The Past (Le Passé)
"Plays never originate from an idea. Instead, they result from a perfect blend between life, theatre, things we want to achieve and others we don't. As we were rehearsing the previous show, Players, Mao II, the Names by Don DeLillo, I imagined staging a classic like The Seagull, wrecking the performance and destroying the characters right after Treplev's show. Either by armed terrorists or by the progressive disappearing of people in costume on stage. First, I thought this was once again the consequence of my anger against the world of theatre, tradition and the assumed expectations of the audience, something they already know, that is the repertoire.
A few months later, I called translator André Markowicz on the phone. I told him that for the first time I was looking for an old text and told him the story of an early 20th century society dying out. I told him I was thinking about Gorky's Children of the sun. But Gorky is not really my cup of tea, it is too tough and physical for me. I didn't wish to tell anger, I wanted to tell the story of a goodbye instead. These people should not be killed by the guns of revolution. They would slowly die out in the chain of events.
I thought of Houellebecq writing at the end of The Map and the Territory: "The triumph of nature is total." I also thought of directors who stage classical texts. I thought of what people are accustomed to saying: "Playwrights are talking to us." "Shakespeare is more modern than any other dramatists". Then I looked back on my work until today. Those contemporary texts I worked on, as if they were lost forgotten worlds, as if contemplated from the future, at a time when our societies are dead and so is the world. Today I think that the reason why we adapt classical texts is their distance from us, not their permanent quality.
We want to see again people who no longer exist, people who departed. We want to hear languages that were changed through time, we want to understand who we were and see the dead live again. This is precisely what I tried to explain to André Markowicz. I told him I wished to produce a show that would simultaneously speak about the coming extinction of humanity and the disappearance of classical theatre. An acerbic and sincere goodbye to humanity and conventionalism.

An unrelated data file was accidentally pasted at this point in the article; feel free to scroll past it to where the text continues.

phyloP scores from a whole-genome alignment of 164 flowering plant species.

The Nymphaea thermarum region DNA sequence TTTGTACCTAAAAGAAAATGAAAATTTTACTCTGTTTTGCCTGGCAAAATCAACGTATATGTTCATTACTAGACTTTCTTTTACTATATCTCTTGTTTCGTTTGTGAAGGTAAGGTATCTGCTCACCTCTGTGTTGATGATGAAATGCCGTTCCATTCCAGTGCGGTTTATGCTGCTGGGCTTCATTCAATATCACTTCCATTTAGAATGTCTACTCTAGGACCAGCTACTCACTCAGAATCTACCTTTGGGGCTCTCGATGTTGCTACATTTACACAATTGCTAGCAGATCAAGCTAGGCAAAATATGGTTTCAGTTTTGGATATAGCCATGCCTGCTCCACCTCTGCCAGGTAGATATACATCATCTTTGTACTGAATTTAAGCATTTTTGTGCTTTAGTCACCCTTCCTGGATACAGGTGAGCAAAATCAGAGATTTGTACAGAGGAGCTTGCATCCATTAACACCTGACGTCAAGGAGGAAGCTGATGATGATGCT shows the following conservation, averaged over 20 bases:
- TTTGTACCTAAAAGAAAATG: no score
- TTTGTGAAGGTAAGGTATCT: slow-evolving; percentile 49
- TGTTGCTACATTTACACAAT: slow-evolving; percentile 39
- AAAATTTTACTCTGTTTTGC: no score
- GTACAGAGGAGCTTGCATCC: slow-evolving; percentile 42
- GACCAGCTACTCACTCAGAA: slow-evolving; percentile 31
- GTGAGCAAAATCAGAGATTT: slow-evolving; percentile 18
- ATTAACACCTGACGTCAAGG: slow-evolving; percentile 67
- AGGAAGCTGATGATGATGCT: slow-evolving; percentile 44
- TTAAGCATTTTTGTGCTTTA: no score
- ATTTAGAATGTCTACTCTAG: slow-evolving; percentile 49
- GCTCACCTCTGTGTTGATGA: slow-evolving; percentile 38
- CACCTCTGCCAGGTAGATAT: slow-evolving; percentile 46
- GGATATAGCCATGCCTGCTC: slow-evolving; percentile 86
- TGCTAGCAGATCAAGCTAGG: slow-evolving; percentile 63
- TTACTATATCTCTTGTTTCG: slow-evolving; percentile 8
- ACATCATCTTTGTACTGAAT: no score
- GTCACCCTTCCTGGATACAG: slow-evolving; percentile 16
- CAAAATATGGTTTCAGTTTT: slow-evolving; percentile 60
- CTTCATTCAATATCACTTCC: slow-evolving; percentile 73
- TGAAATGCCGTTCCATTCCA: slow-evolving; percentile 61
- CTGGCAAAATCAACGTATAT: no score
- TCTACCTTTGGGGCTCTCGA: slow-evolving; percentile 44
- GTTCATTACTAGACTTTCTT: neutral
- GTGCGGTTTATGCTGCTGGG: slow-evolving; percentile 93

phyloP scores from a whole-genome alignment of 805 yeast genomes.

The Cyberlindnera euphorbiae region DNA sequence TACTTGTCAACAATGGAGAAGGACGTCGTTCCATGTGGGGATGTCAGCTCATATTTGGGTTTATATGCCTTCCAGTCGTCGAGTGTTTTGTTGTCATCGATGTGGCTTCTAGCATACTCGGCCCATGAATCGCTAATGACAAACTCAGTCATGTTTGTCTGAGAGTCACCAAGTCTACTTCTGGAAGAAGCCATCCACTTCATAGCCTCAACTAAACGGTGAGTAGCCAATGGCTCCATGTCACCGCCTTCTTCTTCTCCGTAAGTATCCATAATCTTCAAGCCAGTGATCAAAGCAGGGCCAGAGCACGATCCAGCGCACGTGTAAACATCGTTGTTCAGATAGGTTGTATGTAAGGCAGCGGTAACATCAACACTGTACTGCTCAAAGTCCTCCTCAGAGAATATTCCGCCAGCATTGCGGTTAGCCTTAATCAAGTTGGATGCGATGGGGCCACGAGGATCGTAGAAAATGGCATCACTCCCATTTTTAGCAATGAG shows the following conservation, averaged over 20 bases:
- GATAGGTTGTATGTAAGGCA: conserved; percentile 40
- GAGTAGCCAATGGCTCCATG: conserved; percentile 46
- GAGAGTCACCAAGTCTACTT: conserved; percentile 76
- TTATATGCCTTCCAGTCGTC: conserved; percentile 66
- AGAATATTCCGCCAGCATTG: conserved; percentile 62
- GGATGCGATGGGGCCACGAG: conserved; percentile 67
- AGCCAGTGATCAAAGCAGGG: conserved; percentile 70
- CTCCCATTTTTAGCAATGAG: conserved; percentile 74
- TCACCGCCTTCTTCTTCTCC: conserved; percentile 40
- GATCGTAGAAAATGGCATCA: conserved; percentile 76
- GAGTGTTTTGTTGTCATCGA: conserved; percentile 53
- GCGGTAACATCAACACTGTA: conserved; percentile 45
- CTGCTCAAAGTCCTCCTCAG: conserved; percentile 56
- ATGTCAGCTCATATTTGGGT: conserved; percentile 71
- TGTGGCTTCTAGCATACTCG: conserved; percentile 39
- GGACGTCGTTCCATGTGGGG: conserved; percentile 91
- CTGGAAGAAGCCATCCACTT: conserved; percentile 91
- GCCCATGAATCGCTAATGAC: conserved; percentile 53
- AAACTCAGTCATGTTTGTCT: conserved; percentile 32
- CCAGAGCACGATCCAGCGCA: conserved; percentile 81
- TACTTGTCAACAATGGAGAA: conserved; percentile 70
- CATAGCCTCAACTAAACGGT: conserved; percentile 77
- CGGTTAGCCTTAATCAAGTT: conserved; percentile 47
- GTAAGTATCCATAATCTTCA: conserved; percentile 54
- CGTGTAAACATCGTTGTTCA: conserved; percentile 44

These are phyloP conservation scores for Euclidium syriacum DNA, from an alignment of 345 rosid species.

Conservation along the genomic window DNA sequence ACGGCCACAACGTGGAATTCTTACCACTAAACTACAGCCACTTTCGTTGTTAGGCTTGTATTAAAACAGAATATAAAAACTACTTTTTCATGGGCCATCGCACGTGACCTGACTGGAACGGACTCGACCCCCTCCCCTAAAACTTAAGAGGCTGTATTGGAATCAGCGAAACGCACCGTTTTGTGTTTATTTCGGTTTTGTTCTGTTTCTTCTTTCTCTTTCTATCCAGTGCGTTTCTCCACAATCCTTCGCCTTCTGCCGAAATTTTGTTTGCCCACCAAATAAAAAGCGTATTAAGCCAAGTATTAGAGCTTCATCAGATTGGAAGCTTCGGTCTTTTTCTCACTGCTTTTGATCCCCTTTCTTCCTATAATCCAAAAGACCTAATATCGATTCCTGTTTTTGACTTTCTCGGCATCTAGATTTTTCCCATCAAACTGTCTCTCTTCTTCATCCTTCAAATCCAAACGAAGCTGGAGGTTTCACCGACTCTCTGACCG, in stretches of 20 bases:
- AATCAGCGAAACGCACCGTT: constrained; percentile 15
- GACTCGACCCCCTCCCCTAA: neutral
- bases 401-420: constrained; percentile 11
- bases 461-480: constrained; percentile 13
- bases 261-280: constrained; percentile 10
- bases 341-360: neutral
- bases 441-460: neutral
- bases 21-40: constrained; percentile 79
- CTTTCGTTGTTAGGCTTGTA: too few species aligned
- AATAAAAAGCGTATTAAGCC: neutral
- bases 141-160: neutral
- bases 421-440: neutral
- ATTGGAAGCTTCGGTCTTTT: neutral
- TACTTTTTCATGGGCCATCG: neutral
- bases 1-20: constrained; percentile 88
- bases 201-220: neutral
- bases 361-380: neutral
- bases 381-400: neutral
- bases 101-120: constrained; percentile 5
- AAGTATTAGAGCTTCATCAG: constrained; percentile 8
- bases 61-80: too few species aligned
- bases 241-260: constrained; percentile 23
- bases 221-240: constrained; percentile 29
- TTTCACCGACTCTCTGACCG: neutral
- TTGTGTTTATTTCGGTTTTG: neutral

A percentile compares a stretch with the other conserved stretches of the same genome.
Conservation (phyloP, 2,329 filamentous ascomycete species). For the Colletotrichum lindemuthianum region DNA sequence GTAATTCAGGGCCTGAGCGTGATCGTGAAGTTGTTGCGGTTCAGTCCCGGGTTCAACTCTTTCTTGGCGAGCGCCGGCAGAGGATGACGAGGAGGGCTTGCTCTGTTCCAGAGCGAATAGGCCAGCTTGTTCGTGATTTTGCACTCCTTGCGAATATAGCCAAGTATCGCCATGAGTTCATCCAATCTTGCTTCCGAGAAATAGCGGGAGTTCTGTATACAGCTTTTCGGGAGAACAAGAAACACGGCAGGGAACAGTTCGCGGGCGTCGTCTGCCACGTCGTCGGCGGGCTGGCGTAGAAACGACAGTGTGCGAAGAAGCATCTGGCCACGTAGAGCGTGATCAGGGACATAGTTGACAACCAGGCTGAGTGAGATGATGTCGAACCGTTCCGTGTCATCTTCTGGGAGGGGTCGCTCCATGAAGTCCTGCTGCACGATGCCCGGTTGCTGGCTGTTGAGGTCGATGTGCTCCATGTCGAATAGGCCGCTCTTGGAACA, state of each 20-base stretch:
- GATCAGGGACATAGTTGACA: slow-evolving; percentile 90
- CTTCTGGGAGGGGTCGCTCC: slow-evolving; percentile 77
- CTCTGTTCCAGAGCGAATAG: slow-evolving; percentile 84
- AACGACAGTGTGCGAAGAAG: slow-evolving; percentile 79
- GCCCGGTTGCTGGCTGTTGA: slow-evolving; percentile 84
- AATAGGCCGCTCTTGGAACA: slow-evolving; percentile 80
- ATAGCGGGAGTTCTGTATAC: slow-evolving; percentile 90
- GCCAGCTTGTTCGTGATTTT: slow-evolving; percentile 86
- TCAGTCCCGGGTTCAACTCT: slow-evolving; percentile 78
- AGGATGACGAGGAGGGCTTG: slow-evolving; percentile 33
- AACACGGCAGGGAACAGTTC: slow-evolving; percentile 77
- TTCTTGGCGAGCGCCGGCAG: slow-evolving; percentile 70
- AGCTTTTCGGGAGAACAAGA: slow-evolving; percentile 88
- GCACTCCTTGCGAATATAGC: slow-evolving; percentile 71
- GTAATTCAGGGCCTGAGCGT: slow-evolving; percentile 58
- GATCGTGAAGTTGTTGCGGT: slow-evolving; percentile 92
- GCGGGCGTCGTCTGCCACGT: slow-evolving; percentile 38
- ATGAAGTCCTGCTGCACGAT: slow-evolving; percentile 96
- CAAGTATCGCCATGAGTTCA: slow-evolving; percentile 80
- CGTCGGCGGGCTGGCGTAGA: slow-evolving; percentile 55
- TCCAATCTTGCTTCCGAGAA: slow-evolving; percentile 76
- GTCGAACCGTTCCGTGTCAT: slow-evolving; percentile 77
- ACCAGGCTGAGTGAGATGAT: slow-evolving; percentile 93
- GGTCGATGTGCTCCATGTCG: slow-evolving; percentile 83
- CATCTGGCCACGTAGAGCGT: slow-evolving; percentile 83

He asked me: "Do you know Leonid Andreev?". I didn't at all. Reading his work was a total shock. It was the first time I had felt so humanely close to a long-de- parted author. Andreev is very different from his contemporary authors. He wrote plays, short stories, symbolic works. When reading Andreev's work, words that can transfix you are found in all of his scenes, dialogues, sentences. As if we were able with a few words to touch the crucial heart of pain and beauty of the world. I will work on several plays - The Thought, Storitsyne, To the Stars, Ekaterina Ivanovna, Requiem, In the Fog, Resurrection of the dead and a few short stories too. The process will be similar to my previous shows.
I will work with video, music and a troupe composed with the same actors I've always been working with, some new ones too.
The play will explore new ideas as I will work with paintings, chassis, candle footlights, ancient costumes that will coexist with the camera, glazed spaces and today's images. There will be painted landscapes, salons bourgeois, winter gardens and musicians in the orchestra pit.
In Solaris, Tarkovski's shadow will hang over the show. Shots from his spaceship will follow pictures from one of Brueghel's paintings depicting a crowd of pea- sants. Through Andreyev's writing, my new show will draw a similar circle. One saying that the future is the past. It will be a tribute to extinct art and humanity, to obscure times viewed from space when men used to walk in the snow as a group."
Julien GOSSELIN, Mai 2020
ADAPTATION AND STAGE DIRECTING
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COPRODUCTION (IN PROGRESS)
Odéon- Théâtre de l'Europe, Festival d'Automne à Paris, Théâtre National de Strasbourg, Le Phénix Scène Nationale Valenciennes pôle européen de création, Maison de la culture d'Amiens.
WITH THE SUPPORT OF
Montévidéo, centre d'art